Last week, we reverse engineered our favorite videos and discovered that all of them had three key elements:
- A Story, which might include:
- dramatic tension,
- a core conflict
- a challenge for the hero to overcome
- a gap between what is and could be
- or some other element that engages the viewer
- an arc – intensity rises and falls
- character development
- a theme that might be returned to again and again
- “codas” – little pieces that recur but change meaning as they recur
- Technical Excellence in capturing footage, including
- appropriate lighting to match the mood and intensity of the story
- appropriate camera movements (smooth, handheld, pans, zooms, tilts, etc.)
- interesting and beautiful backgrounds, set design, and costume design
- aesthetic and appropriate composition and framing
- appropriate color schemes to match the mood
- clean audio
- subtle audio cues that add realism
- Outstanding Editing, including
- appropriate rhythm and pacing
- good timing
- appropriate sequencing
- aesthetic and appropriate transitions
This week’s goal: Complete our first practice film by doing the Boring Room Challenge:
- Work alone (except for actors)
- Final results are not as important as what you learn from the process
- Therefore, you must engage in a process that allows you to practice the key elements outlined above.
- Compose a story that allows you to practice as many of the bullet-points as possible
- Shoot your film, practicing as many of the bullet-points as possible
- Edit your film, practicing as many of the bullet-points as possible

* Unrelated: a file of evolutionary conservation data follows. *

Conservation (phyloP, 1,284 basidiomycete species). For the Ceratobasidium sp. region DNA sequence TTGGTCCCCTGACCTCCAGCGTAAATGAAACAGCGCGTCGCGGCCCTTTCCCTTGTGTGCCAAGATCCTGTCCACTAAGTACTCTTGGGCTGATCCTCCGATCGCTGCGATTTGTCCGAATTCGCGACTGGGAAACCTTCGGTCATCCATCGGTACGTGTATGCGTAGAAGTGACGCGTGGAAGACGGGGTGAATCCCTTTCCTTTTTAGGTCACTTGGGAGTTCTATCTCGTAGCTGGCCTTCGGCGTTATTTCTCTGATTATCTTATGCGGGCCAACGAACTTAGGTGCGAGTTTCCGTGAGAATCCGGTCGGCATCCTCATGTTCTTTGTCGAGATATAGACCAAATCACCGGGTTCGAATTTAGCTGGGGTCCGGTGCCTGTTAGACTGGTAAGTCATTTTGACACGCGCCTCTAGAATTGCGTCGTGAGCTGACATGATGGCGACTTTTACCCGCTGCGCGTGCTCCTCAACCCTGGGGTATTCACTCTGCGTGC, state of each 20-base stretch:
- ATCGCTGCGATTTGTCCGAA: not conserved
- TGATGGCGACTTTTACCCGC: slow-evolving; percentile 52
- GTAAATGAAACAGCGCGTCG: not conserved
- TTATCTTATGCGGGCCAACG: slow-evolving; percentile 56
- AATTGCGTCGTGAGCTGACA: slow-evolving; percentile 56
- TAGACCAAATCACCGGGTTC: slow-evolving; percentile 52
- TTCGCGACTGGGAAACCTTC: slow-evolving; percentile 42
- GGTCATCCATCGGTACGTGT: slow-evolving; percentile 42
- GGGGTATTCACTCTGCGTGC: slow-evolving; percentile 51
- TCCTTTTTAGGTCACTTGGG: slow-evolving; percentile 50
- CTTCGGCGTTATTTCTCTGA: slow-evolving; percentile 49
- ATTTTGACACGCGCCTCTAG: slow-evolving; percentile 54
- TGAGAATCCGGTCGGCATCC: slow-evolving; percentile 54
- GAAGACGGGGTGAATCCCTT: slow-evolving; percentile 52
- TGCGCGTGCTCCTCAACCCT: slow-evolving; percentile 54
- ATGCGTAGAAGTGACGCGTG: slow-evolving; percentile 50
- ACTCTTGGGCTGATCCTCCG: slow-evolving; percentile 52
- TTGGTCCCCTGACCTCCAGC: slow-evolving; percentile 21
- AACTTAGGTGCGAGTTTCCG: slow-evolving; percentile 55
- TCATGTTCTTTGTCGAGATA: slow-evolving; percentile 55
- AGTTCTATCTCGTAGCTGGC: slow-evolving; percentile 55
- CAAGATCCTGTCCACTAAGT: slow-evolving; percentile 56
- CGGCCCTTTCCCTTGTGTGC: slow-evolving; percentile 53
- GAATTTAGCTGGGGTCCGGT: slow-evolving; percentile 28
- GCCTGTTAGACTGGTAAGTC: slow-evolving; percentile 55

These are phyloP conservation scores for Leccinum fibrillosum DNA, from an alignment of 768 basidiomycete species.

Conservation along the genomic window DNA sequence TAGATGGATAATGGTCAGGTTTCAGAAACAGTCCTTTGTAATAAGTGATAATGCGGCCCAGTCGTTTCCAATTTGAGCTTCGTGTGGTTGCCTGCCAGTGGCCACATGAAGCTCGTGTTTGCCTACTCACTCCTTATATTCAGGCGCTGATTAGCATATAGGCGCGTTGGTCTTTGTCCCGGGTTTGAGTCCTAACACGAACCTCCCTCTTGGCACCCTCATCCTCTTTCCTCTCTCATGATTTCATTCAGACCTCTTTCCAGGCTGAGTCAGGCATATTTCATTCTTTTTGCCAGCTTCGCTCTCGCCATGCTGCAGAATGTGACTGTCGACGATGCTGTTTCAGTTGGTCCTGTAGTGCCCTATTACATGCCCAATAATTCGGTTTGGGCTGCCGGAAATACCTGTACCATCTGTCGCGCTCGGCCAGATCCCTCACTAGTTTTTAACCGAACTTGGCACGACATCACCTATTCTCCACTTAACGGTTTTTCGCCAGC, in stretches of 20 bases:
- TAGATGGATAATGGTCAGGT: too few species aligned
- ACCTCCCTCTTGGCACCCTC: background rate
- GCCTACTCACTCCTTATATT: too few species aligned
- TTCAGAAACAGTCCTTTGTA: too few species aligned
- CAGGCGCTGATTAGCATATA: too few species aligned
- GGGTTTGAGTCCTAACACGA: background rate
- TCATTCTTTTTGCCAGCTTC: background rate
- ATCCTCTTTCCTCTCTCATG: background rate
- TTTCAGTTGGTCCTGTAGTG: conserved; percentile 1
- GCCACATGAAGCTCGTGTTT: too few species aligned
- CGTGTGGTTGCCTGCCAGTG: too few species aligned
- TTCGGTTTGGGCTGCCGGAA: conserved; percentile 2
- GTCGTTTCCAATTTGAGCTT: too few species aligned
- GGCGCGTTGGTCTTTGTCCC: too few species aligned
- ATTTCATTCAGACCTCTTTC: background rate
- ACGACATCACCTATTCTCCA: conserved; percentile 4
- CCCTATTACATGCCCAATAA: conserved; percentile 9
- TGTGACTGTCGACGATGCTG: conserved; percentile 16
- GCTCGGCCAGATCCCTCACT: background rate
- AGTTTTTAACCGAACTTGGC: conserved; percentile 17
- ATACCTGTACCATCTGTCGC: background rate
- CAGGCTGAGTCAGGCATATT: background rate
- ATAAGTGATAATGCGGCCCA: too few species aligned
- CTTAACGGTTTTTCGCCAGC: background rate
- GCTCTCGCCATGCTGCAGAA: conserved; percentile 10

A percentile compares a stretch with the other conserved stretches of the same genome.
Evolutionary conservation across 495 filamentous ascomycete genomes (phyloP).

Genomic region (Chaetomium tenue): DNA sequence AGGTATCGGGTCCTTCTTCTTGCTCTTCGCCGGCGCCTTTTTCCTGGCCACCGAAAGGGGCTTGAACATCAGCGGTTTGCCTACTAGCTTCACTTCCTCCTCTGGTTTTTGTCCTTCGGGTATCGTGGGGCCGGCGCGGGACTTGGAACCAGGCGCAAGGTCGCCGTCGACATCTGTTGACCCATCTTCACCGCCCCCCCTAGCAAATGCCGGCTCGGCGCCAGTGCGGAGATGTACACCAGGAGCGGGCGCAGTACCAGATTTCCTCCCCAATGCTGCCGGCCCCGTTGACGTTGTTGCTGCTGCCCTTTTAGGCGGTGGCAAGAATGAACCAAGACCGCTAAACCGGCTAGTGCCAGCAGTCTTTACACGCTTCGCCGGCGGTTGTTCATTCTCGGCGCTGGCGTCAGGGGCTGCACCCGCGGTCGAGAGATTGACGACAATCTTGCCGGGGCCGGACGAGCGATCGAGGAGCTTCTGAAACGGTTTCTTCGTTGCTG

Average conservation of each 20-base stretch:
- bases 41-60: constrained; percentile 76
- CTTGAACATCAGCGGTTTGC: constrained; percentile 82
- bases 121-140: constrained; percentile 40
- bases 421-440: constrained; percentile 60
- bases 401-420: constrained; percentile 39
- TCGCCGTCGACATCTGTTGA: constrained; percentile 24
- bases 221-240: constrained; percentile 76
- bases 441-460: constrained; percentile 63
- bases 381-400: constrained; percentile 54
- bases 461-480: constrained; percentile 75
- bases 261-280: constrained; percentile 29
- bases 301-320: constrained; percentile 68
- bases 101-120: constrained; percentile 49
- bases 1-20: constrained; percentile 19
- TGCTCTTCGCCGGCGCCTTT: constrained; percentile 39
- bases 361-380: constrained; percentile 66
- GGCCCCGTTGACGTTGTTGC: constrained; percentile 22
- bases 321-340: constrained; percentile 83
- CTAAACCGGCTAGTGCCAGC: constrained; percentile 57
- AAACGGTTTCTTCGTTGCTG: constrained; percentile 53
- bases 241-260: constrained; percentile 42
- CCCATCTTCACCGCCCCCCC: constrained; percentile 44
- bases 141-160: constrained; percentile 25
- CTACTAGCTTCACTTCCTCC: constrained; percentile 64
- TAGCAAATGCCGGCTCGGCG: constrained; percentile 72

- Post to YouTube (unlisted if you like) or post to Instagram (if under 60 seconds) with the hashtag #anth715 and submit your URL to Canvas along with a bullet-list of what you learned.
- Due Monday by midnight.
Is this possible in one week with all of my other classes?
Notes from my own Boring Room Challenge
- Total estimated time to write, shoot, and edit: 6 hours. 2 hours for each phase.
- Actual time to write the story: 5 days
- But at least it sounds like it was written in 2 hours
- Time to shoot. Started by creating a shotlist. Took me 1 hour.
- Shooting time. Estimated time: 2 hours.
What actually happened:
Spent 2 hours moving boxes and “cleaning the set”
Lost my phone while clearing the set. It’s somewhere in there ..
Could not figure out why my camera was locked on 1/30 shutter speed (this took me about an hour to fix)
By this time, I decided to forgo the professional mic setup and just get started. After wrestling with the tripod, getting into costume, setting up an additional light, etc. etc. (another 30 minutes lost), I shot my first scene, imported it onto my computer using proper ingest settings (which took me 30 minutes to learn) only to discover that the only footage I actually captured was this:
So I tried again. And my shot was over-exposed and cropped too tight:
And by then I had to get ready for class … so here we are … 5 days and 5 hours into a “6 hour project” and I have nothing to show for it except that series of crappy pictures above, and this test shot for how to fix the problems I ran into: